The "what am I doing with my life" crisis is by no means exclusive to teaching, but teaching sure is conducive to it. I've been eyeing an unappetizing stack of student essays for nearly a week now. It's just been sitting there on my dining room table, and I have been finding multiple ways to put off grading it. This isn't garden variety procrastination. No, I've been avoiding this stack because I intuitively know that somewhere--maybe two or three papers into the pile--resides my annual existential confrontation with failure.
It's something that happens every year (and increasingly every semester). Sooner or later, I must face the fact that I fail far more often than I succeed. Sure, anyone who's taught for a while can point to a few success stories. But so what? The truth remains that the majority of students who have passed through my classroom have been singularly unaffected by the experience.
Only a fool would think otherwise.
Ironically, I was talking to my First-Year Seminar students about failure just before Spring Break. I had asked them to write about an academic experience in which they failed or under performed. They each spent a few minutes writing down their experiences (anonymously). Then I asked them to provide an explanation on the back of their paper for this failure.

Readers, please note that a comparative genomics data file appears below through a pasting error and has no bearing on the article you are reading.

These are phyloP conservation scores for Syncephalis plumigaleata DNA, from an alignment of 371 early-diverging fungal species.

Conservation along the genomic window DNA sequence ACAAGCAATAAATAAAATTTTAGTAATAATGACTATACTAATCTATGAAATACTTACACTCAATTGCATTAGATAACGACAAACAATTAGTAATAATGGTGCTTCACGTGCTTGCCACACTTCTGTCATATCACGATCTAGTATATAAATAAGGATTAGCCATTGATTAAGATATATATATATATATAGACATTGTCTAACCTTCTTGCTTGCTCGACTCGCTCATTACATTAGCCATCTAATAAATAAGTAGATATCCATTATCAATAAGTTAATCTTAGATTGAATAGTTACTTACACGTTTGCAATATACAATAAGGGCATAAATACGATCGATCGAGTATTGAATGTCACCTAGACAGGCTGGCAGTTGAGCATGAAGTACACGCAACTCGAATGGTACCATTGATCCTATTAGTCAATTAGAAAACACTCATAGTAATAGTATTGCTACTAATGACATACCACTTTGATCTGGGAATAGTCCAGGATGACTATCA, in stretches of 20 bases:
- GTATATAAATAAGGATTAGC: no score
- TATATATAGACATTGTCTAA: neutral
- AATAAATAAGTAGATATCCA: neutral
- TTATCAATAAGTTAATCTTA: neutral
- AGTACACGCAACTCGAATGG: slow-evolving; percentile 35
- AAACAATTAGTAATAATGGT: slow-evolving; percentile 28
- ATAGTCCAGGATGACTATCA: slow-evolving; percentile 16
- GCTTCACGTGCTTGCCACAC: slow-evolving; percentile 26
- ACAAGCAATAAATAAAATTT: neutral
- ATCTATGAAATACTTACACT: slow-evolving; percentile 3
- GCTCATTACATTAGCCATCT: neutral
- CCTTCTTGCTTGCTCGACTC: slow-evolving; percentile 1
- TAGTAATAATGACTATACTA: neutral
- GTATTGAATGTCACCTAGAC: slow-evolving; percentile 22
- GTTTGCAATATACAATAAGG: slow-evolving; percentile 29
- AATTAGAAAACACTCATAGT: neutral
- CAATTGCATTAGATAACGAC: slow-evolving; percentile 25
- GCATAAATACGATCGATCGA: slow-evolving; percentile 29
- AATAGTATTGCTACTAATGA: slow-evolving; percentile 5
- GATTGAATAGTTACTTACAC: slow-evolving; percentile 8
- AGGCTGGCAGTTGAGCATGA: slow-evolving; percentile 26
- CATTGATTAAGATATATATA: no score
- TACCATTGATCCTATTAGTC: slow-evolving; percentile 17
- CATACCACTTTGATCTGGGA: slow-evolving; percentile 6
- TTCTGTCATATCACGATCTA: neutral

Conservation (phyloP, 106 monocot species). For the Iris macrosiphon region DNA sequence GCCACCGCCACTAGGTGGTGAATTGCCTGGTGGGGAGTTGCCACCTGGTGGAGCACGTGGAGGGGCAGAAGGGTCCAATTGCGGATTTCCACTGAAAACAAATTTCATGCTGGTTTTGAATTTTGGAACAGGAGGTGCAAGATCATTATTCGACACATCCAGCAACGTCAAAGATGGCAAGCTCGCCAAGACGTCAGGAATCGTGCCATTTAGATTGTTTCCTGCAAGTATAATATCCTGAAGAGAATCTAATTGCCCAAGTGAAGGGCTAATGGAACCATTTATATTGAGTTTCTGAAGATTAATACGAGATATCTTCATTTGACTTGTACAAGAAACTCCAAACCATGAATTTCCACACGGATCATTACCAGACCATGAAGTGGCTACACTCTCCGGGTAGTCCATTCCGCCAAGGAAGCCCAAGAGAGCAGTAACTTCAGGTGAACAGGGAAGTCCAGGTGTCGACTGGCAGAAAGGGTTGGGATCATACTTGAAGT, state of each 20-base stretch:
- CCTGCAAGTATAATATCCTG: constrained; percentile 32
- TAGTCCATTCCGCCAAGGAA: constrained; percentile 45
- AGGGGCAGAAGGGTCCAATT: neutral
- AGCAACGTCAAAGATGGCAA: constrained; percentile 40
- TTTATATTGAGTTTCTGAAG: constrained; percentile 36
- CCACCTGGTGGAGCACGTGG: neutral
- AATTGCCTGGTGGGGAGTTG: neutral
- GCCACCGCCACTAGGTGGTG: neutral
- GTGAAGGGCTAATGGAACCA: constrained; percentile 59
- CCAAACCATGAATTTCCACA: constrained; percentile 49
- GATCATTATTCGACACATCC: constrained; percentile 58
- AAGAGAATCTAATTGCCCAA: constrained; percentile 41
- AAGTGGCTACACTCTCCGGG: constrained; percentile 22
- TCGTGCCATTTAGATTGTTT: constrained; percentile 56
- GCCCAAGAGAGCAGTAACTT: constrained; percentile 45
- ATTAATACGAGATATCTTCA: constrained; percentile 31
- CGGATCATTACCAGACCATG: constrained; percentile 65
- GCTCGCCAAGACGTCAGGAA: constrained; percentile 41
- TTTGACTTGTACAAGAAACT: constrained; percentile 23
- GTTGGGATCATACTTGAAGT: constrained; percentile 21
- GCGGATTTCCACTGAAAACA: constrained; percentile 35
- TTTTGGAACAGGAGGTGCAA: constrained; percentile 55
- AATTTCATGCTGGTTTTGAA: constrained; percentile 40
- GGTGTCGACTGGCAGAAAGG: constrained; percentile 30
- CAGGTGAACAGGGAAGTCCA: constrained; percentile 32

Next we went over some research that showed that our explanations for failure correlate to our success. Those who attribute poor performance to a lack of innate ability (I'm just not a math person, I never understand poetry, etc.) are far more likely to give up and fail. But those who attribute failure to changeable variables (I could have done better with more time or if I worked harder, etc.) were far more likely to succeed.
In other words, a fixed view of intelligence becomes a self-fulfilling prophesy. This is one of the reasons I don't like pedagogy emphasizing learning styles (even that nonsense about Audio/Visual/Kinesthetic learners). A kid hears one time that he's a "hands-on" learner and that's that. He now has every reason he needs to give up in a history class.
Anyway, after we went over the research (and watched a short video on the effects of fixed notions of intelligence in testing situations), I asked my students to mix up all their explanations of failure and then categorize them into the fixed or flexible camps of intelligence. How many attributed failure to an innate lack of ability? How many to variables of effort, environment, time, etc? The result was about half and half.
I know this research. I teach this research. And the idea that intelligence or ability is not fixed is practically my pedagogical religion. Nevertheless, I also know that three papers into that stack will be prima facie evidence of my innate failure as a professor. Okay, sure, maybe if I had had more time, or a different bunch of students, or worked a little harder, or found more creative and innovative ways to engage my students' minds, blah, blah, blah-ty frickin' blah. No, stop kidding yourself. You failed to teach this unit very well. You always do. Maybe it is really just you...
It is one of the great ironies in life that the very lessons we teach are always--always--the hardest for us to learn.
Now, then, where was I? Ah, yes. Back to my stack.